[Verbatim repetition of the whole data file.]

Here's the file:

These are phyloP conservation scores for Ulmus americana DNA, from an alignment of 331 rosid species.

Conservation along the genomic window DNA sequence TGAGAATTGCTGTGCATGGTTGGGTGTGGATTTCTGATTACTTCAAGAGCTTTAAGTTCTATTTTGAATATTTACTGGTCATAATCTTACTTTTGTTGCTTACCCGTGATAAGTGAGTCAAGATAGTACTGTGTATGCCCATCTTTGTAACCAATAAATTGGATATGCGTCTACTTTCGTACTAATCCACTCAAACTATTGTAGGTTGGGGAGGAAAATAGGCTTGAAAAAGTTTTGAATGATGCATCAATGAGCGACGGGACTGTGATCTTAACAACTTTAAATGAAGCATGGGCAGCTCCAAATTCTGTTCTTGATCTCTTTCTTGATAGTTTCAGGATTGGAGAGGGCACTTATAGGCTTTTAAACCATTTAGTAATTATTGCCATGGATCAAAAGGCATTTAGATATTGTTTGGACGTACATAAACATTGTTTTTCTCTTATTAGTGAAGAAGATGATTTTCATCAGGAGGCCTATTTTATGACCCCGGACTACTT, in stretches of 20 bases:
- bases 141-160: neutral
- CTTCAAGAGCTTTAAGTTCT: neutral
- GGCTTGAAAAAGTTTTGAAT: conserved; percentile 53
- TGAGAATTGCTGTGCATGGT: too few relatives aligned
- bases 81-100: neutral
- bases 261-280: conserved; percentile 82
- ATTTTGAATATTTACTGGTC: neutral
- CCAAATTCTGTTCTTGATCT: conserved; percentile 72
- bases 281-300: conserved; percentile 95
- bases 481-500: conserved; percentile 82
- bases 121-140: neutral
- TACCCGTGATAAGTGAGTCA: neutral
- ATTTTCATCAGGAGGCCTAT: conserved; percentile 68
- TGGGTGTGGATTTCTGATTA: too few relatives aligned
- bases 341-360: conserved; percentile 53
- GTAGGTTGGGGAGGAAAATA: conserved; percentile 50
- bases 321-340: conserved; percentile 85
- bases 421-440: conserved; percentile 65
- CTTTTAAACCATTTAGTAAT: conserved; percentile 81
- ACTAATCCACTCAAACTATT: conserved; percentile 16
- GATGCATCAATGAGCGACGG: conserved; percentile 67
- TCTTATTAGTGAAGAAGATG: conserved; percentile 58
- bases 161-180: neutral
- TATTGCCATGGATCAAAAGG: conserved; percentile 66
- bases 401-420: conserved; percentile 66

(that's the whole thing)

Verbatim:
These are phyloP conservation scores for Ulmus americana DNA, from an alignment of 331 rosid species.

Conservation along the genomic window DNA sequence TGAGAATTGCTGTGCATGGTTGGGTGTGGATTTCTGATTACTTCAAGAGCTTTAAGTTCTATTTTGAATATTTACTGGTCATAATCTTACTTTTGTTGCTTACCCGTGATAAGTGAGTCAAGATAGTACTGTGTATGCCCATCTTTGTAACCAATAAATTGGATATGCGTCTACTTTCGTACTAATCCACTCAAACTATTGTAGGTTGGGGAGGAAAATAGGCTTGAAAAAGTTTTGAATGATGCATCAATGAGCGACGGGACTGTGATCTTAACAACTTTAAATGAAGCATGGGCAGCTCCAAATTCTGTTCTTGATCTCTTTCTTGATAGTTTCAGGATTGGAGAGGGCACTTATAGGCTTTTAAACCATTTAGTAATTATTGCCATGGATCAAAAGGCATTTAGATATTGTTTGGACGTACATAAACATTGTTTTTCTCTTATTAGTGAAGAAGATGATTTTCATCAGGAGGCCTATTTTATGACCCCGGACTACTT, in stretches of 20 bases:
- bases 141-160: neutral
- CTTCAAGAGCTTTAAGTTCT: neutral
- GGCTTGAAAAAGTTTTGAAT: conserved; percentile 53
- TGAGAATTGCTGTGCATGGT: too few relatives aligned
- bases 81-100: neutral
- bases 261-280: conserved; percentile 82
- ATTTTGAATATTTACTGGTC: neutral
- CCAAATTCTGTTCTTGATCT: conserved; percentile 72
- bases 281-300: conserved; percentile 95
- bases 481-500: conserved; percentile 82
- bases 121-140: neutral
- TACCCGTGATAAGTGAGTCA: neutral
- ATTTTCATCAGGAGGCCTAT: conserved; percentile 68
- TGGGTGTGGATTTCTGATTA: too few relatives aligned
- bases 341-360: conserved; percentile 53
- GTAGGTTGGGGAGGAAAATA: conserved; percentile 50
- bases 321-340: conserved; percentile 85
- bases 421-440: conserved; percentile 65
- CTTTTAAACCATTTAGTAAT: conserved; percentile 81
- ACTAATCCACTCAAACTATT: conserved; percentile 16
- GATGCATCAATGAGCGACGG: conserved; percentile 67
- TCTTATTAGTGAAGAAGATG: conserved; percentile 58
- bases 161-180: neutral
- TATTGCCATGGATCAAAAGG: conserved; percentile 66
- bases 401-420: conserved; percentile 66